In a landmark moment for philanthropy, Bill Gates and Warren Buffett are advocating that all billionaires commit to giving at least half of their wealth to charitable groups within their lifetimes or after their deaths.
Dubbed The Giving Pledge, the initiative is the result of a series of dinners the two men held over the past year to discuss the effects of the recession on philanthropy with some of the nation's richest people, including New York Mayor Michael Bloomberg, Revlon owner Ronald Perelman and David Rockefeller, his family's patriarch.
The Giving Pledge aims to reverse the recession's trend of declining donations. In all, (if successful) the initiative would transfer $600 billion — a figure calculated by dividing the amount of wealth represented in Forbes magazine's billionaires list in half — to charitable causes.
The initiative could place pressure on prominent families like the Duncans of Houston to dispense more of the family's trust. (It was recently reported that billionaire Dan Duncan's heirs will avoid federal estate taxes due to a one-year lapse in that tax, instituted by former President George W. Bush.)
Duncan's wife Jan could walk away with the bulk of the patriarch's $9 billion net worth — a figure that would have been roughly cut in half by the government if Dan had passed away three months earlier or if he lived past Jan. 1, 2011. His eldest daughter, Randa Duncan Williams, is executor of the estate and it is believed she will continue the family's tradition of charitable gift giving.
Duncan gifted more than $250 million to Baylor College of Medicine, M.D. Anderson Cancer Center, Texas Children's Hospital and other Houston institutions during his life.
Gates and Buffetts' goal is to instill the expectation that the rich should give away their wealth while creating a peer group of wealthy people that can offer advice on philanthropy, said Melinda Gates, Bill's wife and the co-chair of the Bill & Melinda Gates Foundation.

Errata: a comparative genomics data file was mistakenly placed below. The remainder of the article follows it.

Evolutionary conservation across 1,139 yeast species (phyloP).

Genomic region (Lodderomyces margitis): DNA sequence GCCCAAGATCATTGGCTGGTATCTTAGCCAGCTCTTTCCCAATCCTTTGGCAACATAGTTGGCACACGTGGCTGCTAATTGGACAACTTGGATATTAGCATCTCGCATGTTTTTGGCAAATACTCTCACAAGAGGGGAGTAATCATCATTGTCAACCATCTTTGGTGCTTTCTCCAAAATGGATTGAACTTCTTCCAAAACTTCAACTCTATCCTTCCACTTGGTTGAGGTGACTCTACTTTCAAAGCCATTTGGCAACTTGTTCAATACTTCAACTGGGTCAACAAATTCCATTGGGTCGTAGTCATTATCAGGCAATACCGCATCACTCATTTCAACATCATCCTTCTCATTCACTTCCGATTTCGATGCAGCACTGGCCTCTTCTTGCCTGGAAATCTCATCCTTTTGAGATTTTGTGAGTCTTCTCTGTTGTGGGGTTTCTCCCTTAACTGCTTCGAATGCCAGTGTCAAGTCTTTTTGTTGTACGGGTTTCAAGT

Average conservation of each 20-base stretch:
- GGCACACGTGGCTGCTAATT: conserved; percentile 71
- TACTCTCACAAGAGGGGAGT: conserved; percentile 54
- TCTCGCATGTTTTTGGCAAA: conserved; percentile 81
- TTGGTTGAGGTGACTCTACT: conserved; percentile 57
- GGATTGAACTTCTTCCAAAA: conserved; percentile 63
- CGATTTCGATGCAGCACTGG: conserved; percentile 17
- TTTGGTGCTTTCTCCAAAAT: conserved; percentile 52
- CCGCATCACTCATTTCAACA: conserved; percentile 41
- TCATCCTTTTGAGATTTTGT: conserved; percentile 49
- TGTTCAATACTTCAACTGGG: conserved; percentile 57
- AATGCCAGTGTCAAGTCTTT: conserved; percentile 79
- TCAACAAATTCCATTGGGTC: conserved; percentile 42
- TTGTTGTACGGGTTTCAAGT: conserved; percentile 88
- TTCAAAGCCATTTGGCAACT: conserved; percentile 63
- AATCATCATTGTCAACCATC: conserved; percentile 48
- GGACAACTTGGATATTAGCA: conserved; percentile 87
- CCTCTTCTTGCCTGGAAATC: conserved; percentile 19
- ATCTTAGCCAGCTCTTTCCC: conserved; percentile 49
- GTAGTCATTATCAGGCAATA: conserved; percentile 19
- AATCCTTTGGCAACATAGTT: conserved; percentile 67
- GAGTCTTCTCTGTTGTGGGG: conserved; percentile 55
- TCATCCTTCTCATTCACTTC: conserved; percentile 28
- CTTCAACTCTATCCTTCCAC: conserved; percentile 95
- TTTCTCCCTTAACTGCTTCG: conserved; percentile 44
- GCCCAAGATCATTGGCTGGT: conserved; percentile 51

Although noble and ambitious, the initiative also makes public what is considered a personal, highly private decision.
Reports the Wall Street Journal, Mr. Rockefeller has pledged to give at his death more then $1 billion to charitable causes, including gifts of more than $100 million to the Museum of Modern Art, Rockefeller University, Harvard University and the Rockefeller Brothers Fund.
For his part, Bloomberg said he gave $254 million to nearly 1,400 nonprofit organizations in 2009, adding, "I am a big believer in giving it all away and have always said that the best financial planning ends with bouncing the check to the undertaker."
Only a matter of days ago, Gates himself teamed with the government of Spain and the world's wealthiest man, Mexican telecom magnate Carlos Slim to donate $150 million to fight malnutrition, dengue, malaria and other health problems in Mexico and Central America as part of the Meso-American Health Initiative. Last week, the Gates pledged $1.5 billion for the United Nation's women's health initiatives.
"It's really to help people to get started on their own in whatever it is they want to do," Melinda Gates said. "One of the most important things about philanthropy is that people do what they are passionate about. They won't do it otherwise."
It's a condescending statement to the nation's privileged, but the siren call has reasoning. The past 12 months marked the second consecutive year in which philanthropy experienced its deepest decline ever recorded by the Giving USA Foundation.